Something like:

ArrayList<URL> urls = new ArrayList<URL>(); //or use an array if you prefer.
for(String name: f.files())
    urls.add(new URL("file://"+f.getPath()+"/"+name));
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1  
Thanks guys for the answers. This both seems to be simple and efficient. A first test gave me a speed up on factor 5, testet with about 4000 files. I test a little more and then give you a feedback –  Ahaggar Oct 5 '10 at 14:26
2  
+1. Also, I checked this out, and found that using the constructor new URL("file", f.getPath(), name) still improves this approach performance. –  Tomas Narros Oct 5 '10 at 14:51
2  
You might gain a tiny gain by passing in the correct size when calling new ArrayList<URL>(files.size()); This will avoid having re-allocating the underlying array in main loop. –  Greg Case Oct 5 '10 at 14:56
2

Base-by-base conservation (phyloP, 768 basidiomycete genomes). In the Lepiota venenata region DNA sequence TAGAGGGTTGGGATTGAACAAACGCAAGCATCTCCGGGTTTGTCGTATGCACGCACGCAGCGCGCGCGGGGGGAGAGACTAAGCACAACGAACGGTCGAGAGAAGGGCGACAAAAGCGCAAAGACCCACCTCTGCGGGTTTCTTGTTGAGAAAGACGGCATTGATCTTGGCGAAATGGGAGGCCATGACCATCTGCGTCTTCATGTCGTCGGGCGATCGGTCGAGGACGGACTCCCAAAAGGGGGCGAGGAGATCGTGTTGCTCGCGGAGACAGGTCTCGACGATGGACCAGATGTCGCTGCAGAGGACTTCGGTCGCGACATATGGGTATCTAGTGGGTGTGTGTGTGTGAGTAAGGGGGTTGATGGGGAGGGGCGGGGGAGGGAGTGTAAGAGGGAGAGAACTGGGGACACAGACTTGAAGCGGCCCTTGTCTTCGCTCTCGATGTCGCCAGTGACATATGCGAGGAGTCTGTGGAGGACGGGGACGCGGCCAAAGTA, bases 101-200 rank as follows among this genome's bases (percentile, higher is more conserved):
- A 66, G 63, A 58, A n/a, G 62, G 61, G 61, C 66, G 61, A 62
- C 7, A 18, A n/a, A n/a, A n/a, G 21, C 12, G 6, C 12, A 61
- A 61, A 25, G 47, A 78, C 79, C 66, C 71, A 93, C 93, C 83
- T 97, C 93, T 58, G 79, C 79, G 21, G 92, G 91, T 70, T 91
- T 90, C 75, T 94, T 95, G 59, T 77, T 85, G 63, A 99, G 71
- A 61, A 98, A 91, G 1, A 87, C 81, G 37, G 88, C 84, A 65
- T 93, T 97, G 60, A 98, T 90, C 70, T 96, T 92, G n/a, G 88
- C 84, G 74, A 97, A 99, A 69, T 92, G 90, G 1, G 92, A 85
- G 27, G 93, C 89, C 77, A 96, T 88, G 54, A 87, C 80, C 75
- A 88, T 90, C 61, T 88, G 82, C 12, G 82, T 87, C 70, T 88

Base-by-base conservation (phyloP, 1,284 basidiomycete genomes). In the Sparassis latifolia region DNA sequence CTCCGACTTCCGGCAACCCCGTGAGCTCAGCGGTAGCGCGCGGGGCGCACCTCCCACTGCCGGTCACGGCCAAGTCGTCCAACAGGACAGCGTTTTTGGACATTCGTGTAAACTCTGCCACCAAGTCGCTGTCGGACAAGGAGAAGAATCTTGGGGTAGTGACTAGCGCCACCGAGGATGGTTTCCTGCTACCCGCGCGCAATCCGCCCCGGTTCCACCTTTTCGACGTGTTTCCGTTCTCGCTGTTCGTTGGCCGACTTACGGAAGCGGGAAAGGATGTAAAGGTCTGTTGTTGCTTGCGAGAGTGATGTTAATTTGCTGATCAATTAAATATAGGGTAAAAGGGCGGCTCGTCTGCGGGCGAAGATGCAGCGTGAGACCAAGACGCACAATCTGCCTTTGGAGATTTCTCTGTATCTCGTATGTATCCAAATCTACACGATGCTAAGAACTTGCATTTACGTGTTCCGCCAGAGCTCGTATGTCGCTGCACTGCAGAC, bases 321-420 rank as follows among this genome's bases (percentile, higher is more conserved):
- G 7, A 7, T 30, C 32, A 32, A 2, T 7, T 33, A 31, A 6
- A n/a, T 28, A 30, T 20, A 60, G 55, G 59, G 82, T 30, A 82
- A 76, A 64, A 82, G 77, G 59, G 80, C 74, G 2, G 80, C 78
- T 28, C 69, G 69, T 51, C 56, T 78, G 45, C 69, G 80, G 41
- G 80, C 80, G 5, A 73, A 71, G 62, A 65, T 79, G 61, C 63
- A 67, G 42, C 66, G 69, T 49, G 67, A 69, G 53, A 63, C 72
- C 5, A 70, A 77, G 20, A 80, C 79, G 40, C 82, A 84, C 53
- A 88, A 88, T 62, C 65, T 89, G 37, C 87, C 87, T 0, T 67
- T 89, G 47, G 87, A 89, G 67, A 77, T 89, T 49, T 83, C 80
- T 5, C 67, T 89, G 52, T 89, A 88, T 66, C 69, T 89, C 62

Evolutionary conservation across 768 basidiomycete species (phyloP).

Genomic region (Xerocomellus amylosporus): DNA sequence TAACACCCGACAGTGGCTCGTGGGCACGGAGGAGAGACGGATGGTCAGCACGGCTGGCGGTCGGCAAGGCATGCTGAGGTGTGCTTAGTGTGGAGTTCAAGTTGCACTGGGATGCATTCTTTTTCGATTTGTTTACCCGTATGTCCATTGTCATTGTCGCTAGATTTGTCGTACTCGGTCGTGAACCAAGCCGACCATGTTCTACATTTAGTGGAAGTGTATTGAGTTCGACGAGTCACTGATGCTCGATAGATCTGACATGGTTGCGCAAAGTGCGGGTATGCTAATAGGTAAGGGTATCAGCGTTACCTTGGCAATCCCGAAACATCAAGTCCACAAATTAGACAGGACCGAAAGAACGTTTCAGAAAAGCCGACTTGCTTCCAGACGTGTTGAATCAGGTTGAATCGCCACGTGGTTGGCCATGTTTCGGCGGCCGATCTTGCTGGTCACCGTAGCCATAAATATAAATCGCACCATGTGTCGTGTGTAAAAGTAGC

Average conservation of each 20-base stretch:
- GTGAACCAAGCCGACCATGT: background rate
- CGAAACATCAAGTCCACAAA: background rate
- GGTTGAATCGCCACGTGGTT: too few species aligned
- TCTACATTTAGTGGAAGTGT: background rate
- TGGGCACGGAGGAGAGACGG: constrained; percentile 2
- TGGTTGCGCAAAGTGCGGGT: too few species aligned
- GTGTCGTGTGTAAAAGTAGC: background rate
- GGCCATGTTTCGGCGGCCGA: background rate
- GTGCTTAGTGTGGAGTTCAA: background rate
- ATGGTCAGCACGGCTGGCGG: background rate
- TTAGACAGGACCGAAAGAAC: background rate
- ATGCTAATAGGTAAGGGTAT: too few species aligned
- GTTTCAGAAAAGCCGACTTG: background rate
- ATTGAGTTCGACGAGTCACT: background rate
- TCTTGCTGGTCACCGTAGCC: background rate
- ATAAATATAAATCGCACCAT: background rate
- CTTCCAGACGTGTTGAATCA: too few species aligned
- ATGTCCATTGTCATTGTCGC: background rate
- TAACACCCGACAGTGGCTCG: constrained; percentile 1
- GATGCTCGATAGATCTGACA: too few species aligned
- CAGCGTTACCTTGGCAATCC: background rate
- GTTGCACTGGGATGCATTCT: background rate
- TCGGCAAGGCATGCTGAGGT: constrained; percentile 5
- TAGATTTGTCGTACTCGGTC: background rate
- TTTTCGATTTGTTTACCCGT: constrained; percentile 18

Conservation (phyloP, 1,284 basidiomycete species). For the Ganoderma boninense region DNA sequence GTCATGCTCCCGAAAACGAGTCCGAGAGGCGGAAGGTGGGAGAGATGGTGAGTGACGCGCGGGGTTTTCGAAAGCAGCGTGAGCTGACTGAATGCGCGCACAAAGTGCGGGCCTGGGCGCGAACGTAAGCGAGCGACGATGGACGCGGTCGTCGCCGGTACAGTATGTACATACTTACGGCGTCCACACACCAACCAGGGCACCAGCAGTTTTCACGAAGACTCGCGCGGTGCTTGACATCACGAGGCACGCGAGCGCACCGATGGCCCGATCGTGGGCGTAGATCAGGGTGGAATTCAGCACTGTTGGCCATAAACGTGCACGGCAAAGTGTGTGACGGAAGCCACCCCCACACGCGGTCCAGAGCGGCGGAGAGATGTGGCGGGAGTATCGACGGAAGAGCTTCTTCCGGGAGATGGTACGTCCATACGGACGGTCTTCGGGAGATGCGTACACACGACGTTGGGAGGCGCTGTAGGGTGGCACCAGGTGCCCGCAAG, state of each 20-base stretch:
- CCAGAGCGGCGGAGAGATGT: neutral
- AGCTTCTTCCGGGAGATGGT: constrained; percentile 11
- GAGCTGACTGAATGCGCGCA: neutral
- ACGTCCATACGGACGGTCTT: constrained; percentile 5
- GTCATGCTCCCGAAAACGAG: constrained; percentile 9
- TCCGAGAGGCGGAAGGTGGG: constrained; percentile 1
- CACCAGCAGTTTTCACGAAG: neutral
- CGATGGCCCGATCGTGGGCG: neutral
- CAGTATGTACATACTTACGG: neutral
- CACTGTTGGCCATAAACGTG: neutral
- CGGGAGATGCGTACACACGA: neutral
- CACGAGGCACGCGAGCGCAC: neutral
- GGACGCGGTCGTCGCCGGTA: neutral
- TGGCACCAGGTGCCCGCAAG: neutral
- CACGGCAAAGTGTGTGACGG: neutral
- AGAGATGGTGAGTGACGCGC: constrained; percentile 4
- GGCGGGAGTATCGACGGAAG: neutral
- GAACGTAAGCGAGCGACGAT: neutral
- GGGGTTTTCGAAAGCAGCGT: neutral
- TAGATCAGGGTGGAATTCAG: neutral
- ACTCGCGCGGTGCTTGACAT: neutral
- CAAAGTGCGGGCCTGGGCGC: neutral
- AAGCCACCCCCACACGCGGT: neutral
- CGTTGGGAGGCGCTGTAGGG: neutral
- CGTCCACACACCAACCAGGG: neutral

4096 files test. Time with the old version: ~13500 ms; Time with the above solution: 2250 ms; I think this speedup should work. –  Ahaggar Oct 5 '10 at 14:58
1  
@tomás: you're right. but it changes the time only about some milliseconds. but thx ;) I use it this way –  Ahaggar Oct 5 '10 at 15:05

Create a new URL object, instead of invoke the toUrl() method seems to be more efficient. I have checked this out:

    File parent=new File("./doc");
    File[] listado=parent.listFiles();
    long t0=0L;
    try {
       t0=System.currentTimeMillis();
       for(int k=0;k<10000;k++) {
        URL[] listaArchivos=new URL[listado.length];
        for (int i = 0; i < listado.length; i++) {
            listaArchivos[i]=listado[i].toURL();
        }